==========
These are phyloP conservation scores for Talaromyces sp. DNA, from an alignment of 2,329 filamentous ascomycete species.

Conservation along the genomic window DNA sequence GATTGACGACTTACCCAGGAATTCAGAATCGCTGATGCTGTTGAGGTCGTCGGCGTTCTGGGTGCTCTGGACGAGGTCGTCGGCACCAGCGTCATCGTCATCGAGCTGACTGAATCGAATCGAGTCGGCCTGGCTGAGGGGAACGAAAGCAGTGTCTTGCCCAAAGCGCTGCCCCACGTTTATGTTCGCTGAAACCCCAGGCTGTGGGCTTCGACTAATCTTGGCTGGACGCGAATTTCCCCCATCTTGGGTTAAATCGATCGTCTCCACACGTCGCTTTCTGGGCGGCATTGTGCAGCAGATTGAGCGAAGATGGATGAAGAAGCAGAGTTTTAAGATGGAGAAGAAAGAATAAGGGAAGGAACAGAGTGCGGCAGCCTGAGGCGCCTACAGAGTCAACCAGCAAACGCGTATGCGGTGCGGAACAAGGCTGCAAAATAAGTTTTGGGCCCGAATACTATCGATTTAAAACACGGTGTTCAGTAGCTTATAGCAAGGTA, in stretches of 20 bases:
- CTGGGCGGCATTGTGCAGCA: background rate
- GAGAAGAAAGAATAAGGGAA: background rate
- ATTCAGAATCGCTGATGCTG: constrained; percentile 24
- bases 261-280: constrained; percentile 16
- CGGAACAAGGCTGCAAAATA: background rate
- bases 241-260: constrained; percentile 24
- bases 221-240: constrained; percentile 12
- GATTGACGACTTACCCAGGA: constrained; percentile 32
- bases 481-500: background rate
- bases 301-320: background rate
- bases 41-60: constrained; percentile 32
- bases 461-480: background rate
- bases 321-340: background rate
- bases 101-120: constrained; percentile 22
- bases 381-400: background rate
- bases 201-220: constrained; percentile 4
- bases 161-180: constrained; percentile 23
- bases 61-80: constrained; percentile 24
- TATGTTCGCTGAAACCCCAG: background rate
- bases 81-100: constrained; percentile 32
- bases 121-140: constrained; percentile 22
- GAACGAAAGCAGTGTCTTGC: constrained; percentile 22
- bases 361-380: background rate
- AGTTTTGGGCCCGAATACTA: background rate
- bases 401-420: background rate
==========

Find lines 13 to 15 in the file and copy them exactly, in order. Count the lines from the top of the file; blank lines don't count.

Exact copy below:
- bases 41-60: constrained; percentile 32
- bases 461-480: background rate
- bases 321-340: background rate